This month, Trevor Deck walks us through the library’s collection development mandates, scope and goals.
By: Bessie Sullivan
The library world lost a giant in January of 2022. Sharron Smith was a pioneer in the fields of reading, developing reader-centered collections, and the fine art of Readers’ Advisory. Sharron’s career began at Guelph Public Library; she then moved on to Kitchener Public Library (KPL) where she worked in collections and readers advisory until her retirement in 2017. She also lectured at the University of Western Ontario, where she taught the Readers’ Advisory course to graduate library students. Sharron was incredibly active with OLA and was instrumental in starting and chairing both the Evergreen Committee, which awarded its first winner in 2005, and the Reader’s Advisory Committee, which held its first RA in a Day Conference in 2006. For many years, she was the organizer of OLA workshops at Book Expo Canada until it ended in 2009.
After retiring from KPL in 2017, Sharron continued to teach at Western. That was not enough library contact because she also sat on the board of the Library Services Centre from 2016-2020, serving as its chair from 2018-2020.
In addition, Sharron was a much sought-after consultant and would travel around Ontario and beyond, conducting workshops about Readers’ Advisory and marketing collections.
For several years, Sharron moderated the discussion at the Literary Brunch, part of the Wild Writers Literary Festival in Kitchener and Waterloo. This event attracted prominent Canadian writers, including Michael Redhill and Helen Humphreys. Sharron was ultra-prepared for any event she was called upon to lead; she had always read the books to be discussed and put writers at ease with her thought-provoking questions.
Sharron Smith with Adriana Trigiani in New York City 2014
Sharron was a great champion for Canadian writers, but she was also interested in writers from all over the world. On a trip to New York City with her daughter, she was invited by Adriana Trigiani’s publisher to join the author, exploring locations that had provided inspiration for her books. Sharron’s daughter Heather describes that afternoon.
“There was probably about 20 of us that were on tour, and it finished up with Adriana taking us to this amazing pizza parlour. We all agreed it was the best pizza we had ever had!”
It should come as no surprise that Sharron was the recipient of awards during her illustrious career. In 2008, she was presented the W.J. Robertson Medallion for Public Librarian of the Year in Ontario. In 2014, she was awarded the OPLA’s Leadership in Adult Reader’s Advisory Award in recognition of her many accomplishments.
Diana Krawczyk, Chair OPLA RA Committee, presented the Ontario Public Library Association Leadership in Adult Readers’ Advisory to Sharron Smith on November 7, 2014.
Because Sharron built relationships with everyone, she could create magic when it came to book suppliers. Due to her diligence, Library Bound sponsors the OLA’s RA award and has a significant role at the RA in a Day Annual Conference. Sharron helped establish the Region of Waterloo’s One Book, One Community and in its third year, she even convinced the committee to choose a science fiction book.
She was friends with all the big names in Readers’ Advisory. If you spent time with her, you might even get invited to a dinner with Nancy Pearl – yes, that Nancy Pearl. This is what Rachel Van Riel, the founder of Opening the Book, had to say:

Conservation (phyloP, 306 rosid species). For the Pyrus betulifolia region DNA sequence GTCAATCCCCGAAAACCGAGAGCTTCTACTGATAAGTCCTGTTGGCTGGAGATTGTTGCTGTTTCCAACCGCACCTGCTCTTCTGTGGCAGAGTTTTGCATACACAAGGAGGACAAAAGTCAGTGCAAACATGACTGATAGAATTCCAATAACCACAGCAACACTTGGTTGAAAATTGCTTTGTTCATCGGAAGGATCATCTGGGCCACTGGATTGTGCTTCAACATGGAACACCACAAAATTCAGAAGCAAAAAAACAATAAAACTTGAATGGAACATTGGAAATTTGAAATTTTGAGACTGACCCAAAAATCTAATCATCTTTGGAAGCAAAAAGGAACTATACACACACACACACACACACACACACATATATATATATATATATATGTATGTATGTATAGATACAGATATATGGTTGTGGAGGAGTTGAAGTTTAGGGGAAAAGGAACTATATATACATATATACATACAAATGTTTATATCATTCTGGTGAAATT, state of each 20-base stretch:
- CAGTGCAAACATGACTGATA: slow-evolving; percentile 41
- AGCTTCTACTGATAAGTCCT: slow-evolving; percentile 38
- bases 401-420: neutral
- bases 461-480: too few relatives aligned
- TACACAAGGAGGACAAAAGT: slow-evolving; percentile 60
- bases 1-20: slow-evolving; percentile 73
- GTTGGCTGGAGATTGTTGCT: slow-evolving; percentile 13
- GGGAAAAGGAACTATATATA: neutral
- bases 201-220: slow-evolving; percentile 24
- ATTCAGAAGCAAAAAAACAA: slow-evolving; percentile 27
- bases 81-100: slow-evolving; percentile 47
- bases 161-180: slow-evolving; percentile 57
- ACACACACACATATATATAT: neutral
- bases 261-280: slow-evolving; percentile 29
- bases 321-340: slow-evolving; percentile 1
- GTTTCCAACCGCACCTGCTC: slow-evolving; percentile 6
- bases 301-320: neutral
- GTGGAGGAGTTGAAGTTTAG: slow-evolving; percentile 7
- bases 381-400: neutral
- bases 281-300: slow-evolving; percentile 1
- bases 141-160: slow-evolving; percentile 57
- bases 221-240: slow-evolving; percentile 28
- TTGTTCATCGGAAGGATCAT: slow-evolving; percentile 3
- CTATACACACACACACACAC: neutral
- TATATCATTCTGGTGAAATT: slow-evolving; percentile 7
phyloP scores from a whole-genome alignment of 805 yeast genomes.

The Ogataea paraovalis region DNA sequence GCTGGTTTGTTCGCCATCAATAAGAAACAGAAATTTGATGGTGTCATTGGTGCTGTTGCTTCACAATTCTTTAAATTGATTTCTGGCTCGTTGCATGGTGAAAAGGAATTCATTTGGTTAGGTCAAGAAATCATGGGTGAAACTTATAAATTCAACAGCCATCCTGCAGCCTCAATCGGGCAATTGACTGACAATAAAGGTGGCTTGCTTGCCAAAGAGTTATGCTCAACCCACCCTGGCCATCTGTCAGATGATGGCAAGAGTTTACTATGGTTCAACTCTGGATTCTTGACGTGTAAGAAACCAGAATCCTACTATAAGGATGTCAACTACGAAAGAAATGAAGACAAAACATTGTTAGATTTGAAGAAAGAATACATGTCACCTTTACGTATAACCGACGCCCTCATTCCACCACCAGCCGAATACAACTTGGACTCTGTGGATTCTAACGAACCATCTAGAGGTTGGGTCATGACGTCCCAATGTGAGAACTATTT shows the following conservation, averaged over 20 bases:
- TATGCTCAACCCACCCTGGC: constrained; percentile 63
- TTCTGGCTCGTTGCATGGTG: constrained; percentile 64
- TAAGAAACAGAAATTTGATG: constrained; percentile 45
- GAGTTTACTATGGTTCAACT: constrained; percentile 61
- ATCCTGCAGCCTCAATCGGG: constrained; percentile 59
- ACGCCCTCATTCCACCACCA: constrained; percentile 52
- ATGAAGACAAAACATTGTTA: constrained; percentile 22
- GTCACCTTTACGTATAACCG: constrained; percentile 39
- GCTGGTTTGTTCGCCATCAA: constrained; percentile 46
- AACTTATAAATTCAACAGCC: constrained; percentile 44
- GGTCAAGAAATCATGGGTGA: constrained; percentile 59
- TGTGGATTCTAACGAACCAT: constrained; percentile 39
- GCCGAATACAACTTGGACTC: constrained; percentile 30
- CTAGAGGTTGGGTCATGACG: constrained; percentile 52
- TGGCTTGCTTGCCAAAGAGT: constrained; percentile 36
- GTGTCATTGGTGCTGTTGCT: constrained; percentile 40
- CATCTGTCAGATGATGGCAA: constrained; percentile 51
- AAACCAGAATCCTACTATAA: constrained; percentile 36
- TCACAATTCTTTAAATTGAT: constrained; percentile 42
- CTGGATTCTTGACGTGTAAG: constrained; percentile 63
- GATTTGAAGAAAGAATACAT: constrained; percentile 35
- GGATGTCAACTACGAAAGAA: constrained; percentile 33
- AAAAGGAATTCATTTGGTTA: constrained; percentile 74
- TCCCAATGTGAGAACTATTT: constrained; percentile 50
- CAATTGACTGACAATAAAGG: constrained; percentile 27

“Sharron was a great mover in libraries in Ontario. I only met her a few times, but I knew her influence and even more of her spirit. She was always open to new things that would help libraries.”
From the first moment I saw Sharron at Super Conference 2002, I knew that she was someone who could help me move forward in my career. Little did I know that she would also become a close friend. As she told the story, I was a very green, fledgling librarian when I went to her session, I was so taken with her and her material that I marched up after and pitched next year’s session idea on the spot. That was the beginning of many years of sessions, conferences, workshops, speaking engagements, and teaching together. It was also the beginning of a friendship that spanned two decades.
For several years, I spoke in Sharron’s class about promoting collections through media. Because of that experience, and with Sharron’s encouragement, I also became a lecturer at Western for their Public Libraries Course.
Sharron shaped my library career and countless others in more ways than I could ever list. She influenced her students, colleagues, and people she worked with at the provincial level. She was also a deeply caring person who went out of her way to maintain friendships. When my son was playing minor league hockey, we made the trek from Haliburton to Tavistock for a game; Sharron insisted on meeting me there for breakfast.
I saw her for the last time in October of 2021 when she was very ill. As she drifted in and out of sleep through the day, I sat with her and knitted a sock. In her awake moments, she told me that her affairs were in order. I think we both knew it would be our last visit. When I told her daughter Heather about our day, she said it was fitting because her mom had always been fond of socks.
Family was tremendously important to Sharron. I had met her husband, Al, several times but never her daughter. When I finally did meet Heather at her mom’s celebration of life, I felt like I already knew her since I had heard so many stories through the years. Her grandson, daughter, son-in-law, and husband were the most important things in her life. Books, as much as she loved them, were a distant second.
Amy Poehler said,
Find a group of people who challenge and inspire you; spend much time with them, and it will change your life.
Sharron certainly did all of that for me, and I am eternally grateful.